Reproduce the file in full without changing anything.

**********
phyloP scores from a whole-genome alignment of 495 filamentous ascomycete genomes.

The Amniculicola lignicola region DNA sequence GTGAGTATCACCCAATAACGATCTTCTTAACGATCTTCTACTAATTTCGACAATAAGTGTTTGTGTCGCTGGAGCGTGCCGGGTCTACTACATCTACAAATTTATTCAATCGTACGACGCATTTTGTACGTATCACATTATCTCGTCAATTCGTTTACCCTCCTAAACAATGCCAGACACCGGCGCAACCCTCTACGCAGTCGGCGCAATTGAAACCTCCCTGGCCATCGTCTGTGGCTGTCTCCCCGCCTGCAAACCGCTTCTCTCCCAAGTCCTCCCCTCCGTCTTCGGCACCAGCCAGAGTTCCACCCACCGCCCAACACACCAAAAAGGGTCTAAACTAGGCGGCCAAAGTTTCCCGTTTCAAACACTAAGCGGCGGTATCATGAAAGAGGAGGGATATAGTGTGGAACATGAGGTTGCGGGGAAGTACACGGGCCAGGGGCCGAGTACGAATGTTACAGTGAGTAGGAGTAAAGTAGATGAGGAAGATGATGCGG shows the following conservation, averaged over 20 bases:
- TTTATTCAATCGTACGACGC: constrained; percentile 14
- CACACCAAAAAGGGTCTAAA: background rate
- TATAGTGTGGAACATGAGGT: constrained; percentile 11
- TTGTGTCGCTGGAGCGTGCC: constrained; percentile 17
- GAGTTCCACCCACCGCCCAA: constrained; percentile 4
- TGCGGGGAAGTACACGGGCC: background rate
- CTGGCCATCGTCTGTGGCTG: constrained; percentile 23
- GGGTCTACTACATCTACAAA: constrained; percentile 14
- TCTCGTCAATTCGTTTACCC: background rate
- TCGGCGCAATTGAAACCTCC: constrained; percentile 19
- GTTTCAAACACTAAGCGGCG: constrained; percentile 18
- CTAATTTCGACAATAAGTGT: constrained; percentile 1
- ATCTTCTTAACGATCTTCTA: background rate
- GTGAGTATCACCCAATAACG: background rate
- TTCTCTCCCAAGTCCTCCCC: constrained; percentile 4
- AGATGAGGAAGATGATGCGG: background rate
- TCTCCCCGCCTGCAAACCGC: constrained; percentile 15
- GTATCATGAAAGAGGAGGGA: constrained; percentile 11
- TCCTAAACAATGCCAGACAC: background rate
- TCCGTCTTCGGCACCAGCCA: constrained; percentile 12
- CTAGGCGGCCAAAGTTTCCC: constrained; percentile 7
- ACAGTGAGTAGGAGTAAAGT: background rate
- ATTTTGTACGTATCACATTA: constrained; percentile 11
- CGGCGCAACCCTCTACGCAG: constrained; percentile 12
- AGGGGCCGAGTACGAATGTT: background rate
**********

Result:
phyloP scores from a whole-genome alignment of 495 filamentous ascomycete genomes.

The Amniculicola lignicola region DNA sequence GTGAGTATCACCCAATAACGATCTTCTTAACGATCTTCTACTAATTTCGACAATAAGTGTTTGTGTCGCTGGAGCGTGCCGGGTCTACTACATCTACAAATTTATTCAATCGTACGACGCATTTTGTACGTATCACATTATCTCGTCAATTCGTTTACCCTCCTAAACAATGCCAGACACCGGCGCAACCCTCTACGCAGTCGGCGCAATTGAAACCTCCCTGGCCATCGTCTGTGGCTGTCTCCCCGCCTGCAAACCGCTTCTCTCCCAAGTCCTCCCCTCCGTCTTCGGCACCAGCCAGAGTTCCACCCACCGCCCAACACACCAAAAAGGGTCTAAACTAGGCGGCCAAAGTTTCCCGTTTCAAACACTAAGCGGCGGTATCATGAAAGAGGAGGGATATAGTGTGGAACATGAGGTTGCGGGGAAGTACACGGGCCAGGGGCCGAGTACGAATGTTACAGTGAGTAGGAGTAAAGTAGATGAGGAAGATGATGCGG shows the following conservation, averaged over 20 bases:
- TTTATTCAATCGTACGACGC: constrained; percentile 14
- CACACCAAAAAGGGTCTAAA: background rate
- TATAGTGTGGAACATGAGGT: constrained; percentile 11
- TTGTGTCGCTGGAGCGTGCC: constrained; percentile 17
- GAGTTCCACCCACCGCCCAA: constrained; percentile 4
- TGCGGGGAAGTACACGGGCC: background rate
- CTGGCCATCGTCTGTGGCTG: constrained; percentile 23
- GGGTCTACTACATCTACAAA: constrained; percentile 14
- TCTCGTCAATTCGTTTACCC: background rate
- TCGGCGCAATTGAAACCTCC: constrained; percentile 19
- GTTTCAAACACTAAGCGGCG: constrained; percentile 18
- CTAATTTCGACAATAAGTGT: constrained; percentile 1
- ATCTTCTTAACGATCTTCTA: background rate
- GTGAGTATCACCCAATAACG: background rate
- TTCTCTCCCAAGTCCTCCCC: constrained; percentile 4
- AGATGAGGAAGATGATGCGG: background rate
- TCTCCCCGCCTGCAAACCGC: constrained; percentile 15
- GTATCATGAAAGAGGAGGGA: constrained; percentile 11
- TCCTAAACAATGCCAGACAC: background rate
- TCCGTCTTCGGCACCAGCCA: constrained; percentile 12
- CTAGGCGGCCAAAGTTTCCC: constrained; percentile 7
- ACAGTGAGTAGGAGTAAAGT: background rate
- ATTTTGTACGTATCACATTA: constrained; percentile 11
- CGGCGCAACCCTCTACGCAG: constrained; percentile 12
- AGGGGCCGAGTACGAATGTT: background rate